- The Washington Times - Wednesday, August 7, 2002

Pro-gun Rep. John D. Dingell of Michigan, the longest-serving member in the House, was trying to hold on to his seat last night in the Democratic primary against the surging campaign of Rep. Lynn Rivers.
Mrs. Rivers was receiving a boost from having another female candidate, Attorney General Jennifer Granholm, at the top of the Democratic ticket in the gubernatorial primary, said independent pollster Ed Sarpolus. Early exit polling showed Mrs. Granholm leading her race.
"It has been very helpful" having a female candidate for governor, said Rivers spokesman Matt Burgess.
Mr. Dingell, 76, who has served 47 years in the House, saw his 10-point lead in the polls vanish in the final days of the campaign, with pollsters rating the race as even yesterday.
The race, which could total $8 million in spending by both camps, was Mr. Dingell's first serious challenge since the 1960s and featured a theme of the party's old guard versus new blood.
Mrs. Rivers, a four-term incumbent supported by feminists and gun-control groups, was thrown into a new congressional district with Mr. Dingell this year when the Republican-controlled state Legislature redrew the boundaries. The redesigned 15th District has slightly more voters from Mrs. Rivers' old district than from Mr. Dingell's former base.
Rather than retire, Mrs. Rivers waged an uphill campaign against the Democratic legend.
Mr. Dingell's status as the dean of House Democrats and a powerful voice for union workers didn't prevent Democratic leaders such as House Minority Whip Nancy Pelosi of California from lending crucial support to Mrs. Rivers.
Gun control was an issue in the primary because Mr. Dingell is a leading advocate for gun owners among Democrats and Mrs. Rivers supports more gun regulations. For the most part, she resisted attacking Mr. Dingell's record directly on guns, instead promoting her record of gun control as a safety issue for children.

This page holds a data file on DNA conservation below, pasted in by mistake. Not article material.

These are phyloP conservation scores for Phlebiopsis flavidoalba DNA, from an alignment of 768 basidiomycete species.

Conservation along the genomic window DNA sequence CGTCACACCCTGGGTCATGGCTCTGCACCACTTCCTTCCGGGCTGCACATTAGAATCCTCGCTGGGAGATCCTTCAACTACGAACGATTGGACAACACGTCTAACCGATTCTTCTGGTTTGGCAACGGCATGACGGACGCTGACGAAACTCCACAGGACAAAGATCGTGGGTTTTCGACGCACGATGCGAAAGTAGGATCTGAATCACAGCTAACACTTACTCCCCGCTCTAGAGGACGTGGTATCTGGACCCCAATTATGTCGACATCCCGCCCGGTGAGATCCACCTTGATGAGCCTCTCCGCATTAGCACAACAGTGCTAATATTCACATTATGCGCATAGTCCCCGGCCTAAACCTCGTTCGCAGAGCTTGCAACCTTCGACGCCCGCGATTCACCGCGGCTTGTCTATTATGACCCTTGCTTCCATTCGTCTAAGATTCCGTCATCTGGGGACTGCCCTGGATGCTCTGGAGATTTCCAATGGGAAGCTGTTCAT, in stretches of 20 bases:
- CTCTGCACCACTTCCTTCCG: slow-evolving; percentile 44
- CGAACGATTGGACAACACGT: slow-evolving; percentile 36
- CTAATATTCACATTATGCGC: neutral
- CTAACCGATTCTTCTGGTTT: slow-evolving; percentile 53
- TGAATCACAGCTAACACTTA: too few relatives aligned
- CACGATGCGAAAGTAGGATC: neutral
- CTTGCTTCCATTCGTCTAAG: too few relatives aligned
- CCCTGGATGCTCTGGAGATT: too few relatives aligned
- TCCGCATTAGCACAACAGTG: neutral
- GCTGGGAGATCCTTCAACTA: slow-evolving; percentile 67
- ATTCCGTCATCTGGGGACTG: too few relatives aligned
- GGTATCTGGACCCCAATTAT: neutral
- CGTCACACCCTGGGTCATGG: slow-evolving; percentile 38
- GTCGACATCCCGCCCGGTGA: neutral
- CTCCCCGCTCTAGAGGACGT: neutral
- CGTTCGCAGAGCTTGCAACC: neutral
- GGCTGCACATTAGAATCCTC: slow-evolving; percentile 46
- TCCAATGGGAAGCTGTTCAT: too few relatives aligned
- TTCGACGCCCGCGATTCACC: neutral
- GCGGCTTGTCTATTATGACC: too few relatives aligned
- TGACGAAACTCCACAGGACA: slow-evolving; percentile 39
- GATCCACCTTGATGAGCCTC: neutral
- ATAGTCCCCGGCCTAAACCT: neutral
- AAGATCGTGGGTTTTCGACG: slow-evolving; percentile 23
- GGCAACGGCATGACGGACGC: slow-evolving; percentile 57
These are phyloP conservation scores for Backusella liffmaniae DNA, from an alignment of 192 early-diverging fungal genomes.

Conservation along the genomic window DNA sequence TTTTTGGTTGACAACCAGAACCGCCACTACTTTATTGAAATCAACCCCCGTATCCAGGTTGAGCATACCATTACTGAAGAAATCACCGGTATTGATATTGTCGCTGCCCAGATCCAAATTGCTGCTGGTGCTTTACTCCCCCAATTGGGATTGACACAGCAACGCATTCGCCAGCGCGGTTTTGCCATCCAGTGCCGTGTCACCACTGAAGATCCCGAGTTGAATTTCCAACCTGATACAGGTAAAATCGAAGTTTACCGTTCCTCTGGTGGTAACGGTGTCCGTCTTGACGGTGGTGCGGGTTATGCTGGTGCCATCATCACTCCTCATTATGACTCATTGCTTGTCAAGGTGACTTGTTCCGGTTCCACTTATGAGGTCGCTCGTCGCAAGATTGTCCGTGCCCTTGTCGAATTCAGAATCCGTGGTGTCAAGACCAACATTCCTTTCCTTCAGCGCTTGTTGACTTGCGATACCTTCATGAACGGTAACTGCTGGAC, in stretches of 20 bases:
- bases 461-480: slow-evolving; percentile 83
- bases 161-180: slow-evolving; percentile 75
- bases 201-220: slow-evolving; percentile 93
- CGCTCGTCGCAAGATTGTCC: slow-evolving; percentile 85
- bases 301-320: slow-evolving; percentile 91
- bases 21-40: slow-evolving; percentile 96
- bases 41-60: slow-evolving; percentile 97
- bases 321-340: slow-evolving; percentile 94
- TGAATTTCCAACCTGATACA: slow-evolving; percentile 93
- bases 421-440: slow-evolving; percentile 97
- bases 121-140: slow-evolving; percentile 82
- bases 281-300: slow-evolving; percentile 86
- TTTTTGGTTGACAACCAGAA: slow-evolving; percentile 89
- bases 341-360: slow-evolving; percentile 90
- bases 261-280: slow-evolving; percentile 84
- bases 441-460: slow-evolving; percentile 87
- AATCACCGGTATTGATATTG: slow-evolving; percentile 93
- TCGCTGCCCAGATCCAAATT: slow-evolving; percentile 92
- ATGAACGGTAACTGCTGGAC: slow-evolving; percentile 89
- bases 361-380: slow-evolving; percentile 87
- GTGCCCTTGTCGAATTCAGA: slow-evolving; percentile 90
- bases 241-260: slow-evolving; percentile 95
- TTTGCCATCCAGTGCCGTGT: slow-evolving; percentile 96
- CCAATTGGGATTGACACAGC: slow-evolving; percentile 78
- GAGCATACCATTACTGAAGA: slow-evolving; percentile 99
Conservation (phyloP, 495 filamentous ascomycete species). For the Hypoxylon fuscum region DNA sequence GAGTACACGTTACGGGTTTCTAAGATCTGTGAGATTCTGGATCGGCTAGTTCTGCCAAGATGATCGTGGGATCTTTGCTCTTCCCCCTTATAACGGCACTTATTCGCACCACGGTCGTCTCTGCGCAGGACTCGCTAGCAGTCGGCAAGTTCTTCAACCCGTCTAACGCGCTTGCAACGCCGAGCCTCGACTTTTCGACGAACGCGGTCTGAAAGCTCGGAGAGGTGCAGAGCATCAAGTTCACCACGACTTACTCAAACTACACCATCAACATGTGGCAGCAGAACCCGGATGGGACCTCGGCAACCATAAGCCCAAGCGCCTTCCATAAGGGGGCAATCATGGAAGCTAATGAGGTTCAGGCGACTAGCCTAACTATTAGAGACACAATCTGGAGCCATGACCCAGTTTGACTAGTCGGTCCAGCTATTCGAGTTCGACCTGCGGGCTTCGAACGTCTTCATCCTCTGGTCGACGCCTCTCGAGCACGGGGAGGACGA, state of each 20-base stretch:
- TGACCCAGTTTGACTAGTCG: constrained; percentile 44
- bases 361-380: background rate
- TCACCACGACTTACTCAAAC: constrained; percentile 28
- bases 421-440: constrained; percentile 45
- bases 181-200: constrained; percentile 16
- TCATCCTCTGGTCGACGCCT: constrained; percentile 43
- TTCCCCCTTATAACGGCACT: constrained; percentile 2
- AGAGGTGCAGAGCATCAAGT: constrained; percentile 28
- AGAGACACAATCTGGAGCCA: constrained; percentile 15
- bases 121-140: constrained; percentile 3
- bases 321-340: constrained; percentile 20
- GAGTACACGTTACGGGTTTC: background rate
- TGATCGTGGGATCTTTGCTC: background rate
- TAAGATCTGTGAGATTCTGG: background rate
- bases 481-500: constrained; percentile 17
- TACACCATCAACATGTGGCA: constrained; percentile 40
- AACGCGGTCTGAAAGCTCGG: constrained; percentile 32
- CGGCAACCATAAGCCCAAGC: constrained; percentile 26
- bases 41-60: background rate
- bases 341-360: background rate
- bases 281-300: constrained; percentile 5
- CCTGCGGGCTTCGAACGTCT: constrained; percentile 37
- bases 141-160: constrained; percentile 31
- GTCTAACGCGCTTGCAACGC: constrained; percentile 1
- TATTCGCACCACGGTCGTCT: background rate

"Guns played a big, big role in this race," Mr. Burgess said.
Mr. Dingell had the support of the National Rifle Association, auto workers and law enforcement groups. He also received help on the campaign trail last week from Tipper Gore, who said she and her husband, former Vice President Al Gore, had been friends with the Dingells for 30 years.
Mrs. Rivers had backing from the gun-control advocates such as Sarah Brady, pro-choice groups and the environmental lobby.
The feminist lobby EMILY's List also paid for five mailings on her behalf.
In 1955, Mr. Dingell was elected to Congress in a special election to fill the seat of his father, John Dingell Sr., who died of tuberculosis after holding the seat since 1933. He has served as the ranking Democrat on the powerful House Energy and Commerce Committee.
The political profile of Mrs. Rivers, 45, has been far lower. She campaigned largely on her personal life story as a mother who had two children before age 21 and worked her way out of poverty to a successful political career.
The gun-control lobby organized an aggressive campaign to oust Mr. Dingell, with some of its representatives working in the district for several months against him.
The Dingell campaign late last week ran ads criticizing Mrs. Rivers for her lack of legislative accomplishments.
This article is based in part on wire service reports.

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